In the environment, the interwoven nature of physical, chemical, and biological variables confounds our understanding of aquatic DOM processing, ecosystem function, and the DOM or biological signatures useful to predict ecological dynamics. By design, isolated studies simplify away the real complexities of natural systems. Yet, they provide the baseline to probe when, where, and how interactions drive DOM dynamics, i.e. the key factors in the microbial-DOM feedback loop, and raise questions such as: (i) Would a mixed C source approach reflect a simple summation of the processes, degradation products, and average CO2 concentration respired? (ii) How would the respiration patterns change with changing DOM source and microbial consortia along a flow path? Answers to these questions will require a similar experimental design involving both isolated and mixed C source approaches so that linkages among chemical properties, biological communities, and ecosystem function can be directly related to individual processes and microbial-DOM feedback loops in more complex systems.


Our experiment complements recent efforts that are beginning to untangle the importance of the coupled nature of biological processing and chemical energy source for examining the decomposition of DOM at the molecular level in aquatic ecosystems (Fasching et al. 2014; Smith et al. 2018; Wu et al. 2018). The combination of chemical and biological measurements at the peak of biomass growth by day 2 within our short-term period revealed that the patterns of rapid respiration rates and initial CO2 accumulation were a function of microbial community reorganization, rapid DOC concentration loss, and an abundance of labile chemical energy sources. Further, we found changes in DOM composition through time, highlighting byproducts of DOM processing and transformation independent of C source. Patterns within the first few days varied before the conclusion of the short-term timescale but after day 7 were generally consistent with function over longer timescales. Long-term respiration rates were associated with DOM N content and the hydrogen saturated composition of chemical species at the outset; highlighting the dual role of DOM as both an energy and nutrient source. In all, the feedbacks between the chemical character of DOM and biological structure and respiration mediate the production, transformation, and consumption of C in ecosystems. Future work is needed to explore how these feedbacks operate in more complex systems incorporating both isolates and mixtures of diverse C sources and processing time distributions.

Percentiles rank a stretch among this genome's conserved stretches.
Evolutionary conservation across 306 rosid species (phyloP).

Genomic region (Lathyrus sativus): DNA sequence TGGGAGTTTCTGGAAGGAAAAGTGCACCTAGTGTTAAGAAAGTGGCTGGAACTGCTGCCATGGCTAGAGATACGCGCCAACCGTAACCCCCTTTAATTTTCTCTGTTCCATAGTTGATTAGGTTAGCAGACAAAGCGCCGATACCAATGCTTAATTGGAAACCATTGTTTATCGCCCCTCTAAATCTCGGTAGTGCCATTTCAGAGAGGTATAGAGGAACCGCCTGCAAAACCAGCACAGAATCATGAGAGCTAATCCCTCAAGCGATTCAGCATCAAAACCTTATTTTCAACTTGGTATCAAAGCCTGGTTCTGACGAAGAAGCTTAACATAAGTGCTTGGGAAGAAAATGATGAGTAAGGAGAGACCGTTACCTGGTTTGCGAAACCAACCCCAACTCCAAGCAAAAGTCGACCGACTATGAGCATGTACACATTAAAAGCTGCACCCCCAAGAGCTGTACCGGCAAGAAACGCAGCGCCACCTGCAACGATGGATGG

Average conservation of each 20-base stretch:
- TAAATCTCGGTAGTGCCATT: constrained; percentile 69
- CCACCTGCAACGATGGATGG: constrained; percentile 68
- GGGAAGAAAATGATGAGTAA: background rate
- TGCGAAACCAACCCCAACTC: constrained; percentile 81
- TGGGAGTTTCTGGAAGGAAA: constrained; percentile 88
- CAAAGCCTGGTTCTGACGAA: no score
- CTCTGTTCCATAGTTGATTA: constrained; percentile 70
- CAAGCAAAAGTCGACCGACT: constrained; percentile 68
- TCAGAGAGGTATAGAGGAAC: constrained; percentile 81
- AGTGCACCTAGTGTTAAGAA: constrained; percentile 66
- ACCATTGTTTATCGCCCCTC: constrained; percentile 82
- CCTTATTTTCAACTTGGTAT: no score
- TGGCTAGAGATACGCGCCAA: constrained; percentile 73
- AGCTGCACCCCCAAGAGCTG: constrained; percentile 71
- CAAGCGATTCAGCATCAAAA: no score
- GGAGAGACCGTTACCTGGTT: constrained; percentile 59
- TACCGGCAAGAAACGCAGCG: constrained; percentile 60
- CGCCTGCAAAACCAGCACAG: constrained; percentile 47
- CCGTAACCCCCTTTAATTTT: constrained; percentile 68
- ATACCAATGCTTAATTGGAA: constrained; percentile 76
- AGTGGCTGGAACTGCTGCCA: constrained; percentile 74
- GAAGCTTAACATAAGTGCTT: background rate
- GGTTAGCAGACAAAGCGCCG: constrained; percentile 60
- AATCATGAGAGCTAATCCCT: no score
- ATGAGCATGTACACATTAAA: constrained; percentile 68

This work was supported by the National Science Foundation Division of Materials Research through DMR-1157490 for FT-ICR MS analyses at the National High Magnetic Field Laboratory (NHMFL) in Tallahassee, Florida, USA, as well as the Montana Academy of Sciences Student Research Grant Program awarded to H.J.S., and the Center for Biofilm Engineering at Montana State University through C.M.F. We thank Dr. David C. Podgorski and the Ion Cyclotron Resonance Facility Staff members at the NHMFL for FT-ICR MS support, Melissa Basham for her encouragement and support of the experiment, and Dr. Robert A. Payn for his intellectual creativity and suggestions to improve this work.

Supplementary material

10533_2018_534_MOESM1_ESM.docx (2.3 mb)
Supplementary material 1 (DOCX 2329 kb)


  1. Adair CE, Parton WJ, Grosso SJD, Silver WL, Harmon ME, Hall SA, Burke IC, Hart SC (2008) Simple three-pool model accurately describes patterns of long-term litter decomposition in diverse climates. Glob Chang Biol 14:2636–2660Google Scholar
  2. Amaral V, Graeber D, Calliari D, Alonso C (2016) Strong linkages between DOM optical properties and main clades of aquatic bacteria. Limnol Oceanogr 61:906–918CrossRefGoogle Scholar
  3. Ayres E, Steltzer H, Simmons BL et al (2009) Home-field advantage accelerates leaf litter decomposition in forests. Soil Biol Biochem 41:606–610CrossRefGoogle Scholar
  4. Bernhardt ES, Likens GE (2002) Dissolved organic carbon enrichment alters nitrogen dynamics in a forest stream. Ecology 83:1689–1700CrossRefGoogle Scholar
  5. Brookshire ENJ, Valett HM, Thomas SA, Webster JR (2005) Coupled cycling of dissolved organic nitrogen and carbon in a forest stream. Ecology 86:2487–2496CrossRefGoogle Scholar
  6. Caporaso JG, Kuczynski J, Stombaugh J et al (2010) QIIME allows analysis of high-throughput community sequencing data. Nat Methods 7:335–336CrossRefGoogle Scholar
  7. Clarke KR, Gorley RN (2006) PRIMER v6: User Manual/Tutorial. Plymouth Routines in Multivariate Ecological Research, pp. 1–192Google Scholar
  8. Coble PG (1996) Characterization of marine and terrestrial DOM in seawater using excitation emission matrix spectroscopy. Mar Chem 51:325–346CrossRefGoogle Scholar
  9. Coble PG, Green SA, Blough NV, Gagosian RB (1990) Characterization of dissolved organic-matter in the Black-Sea by fluorescence spectroscopy. Nature 348:432–435CrossRefGoogle Scholar
  10. Coble PG, Del Castillo CE, Avril B (1998) Distribution and optical properties of CDOM in the Arabian Sea during the 1995 Southwest Monsoon. Deep-Sea Res Part II 45:2195–2223CrossRefGoogle Scholar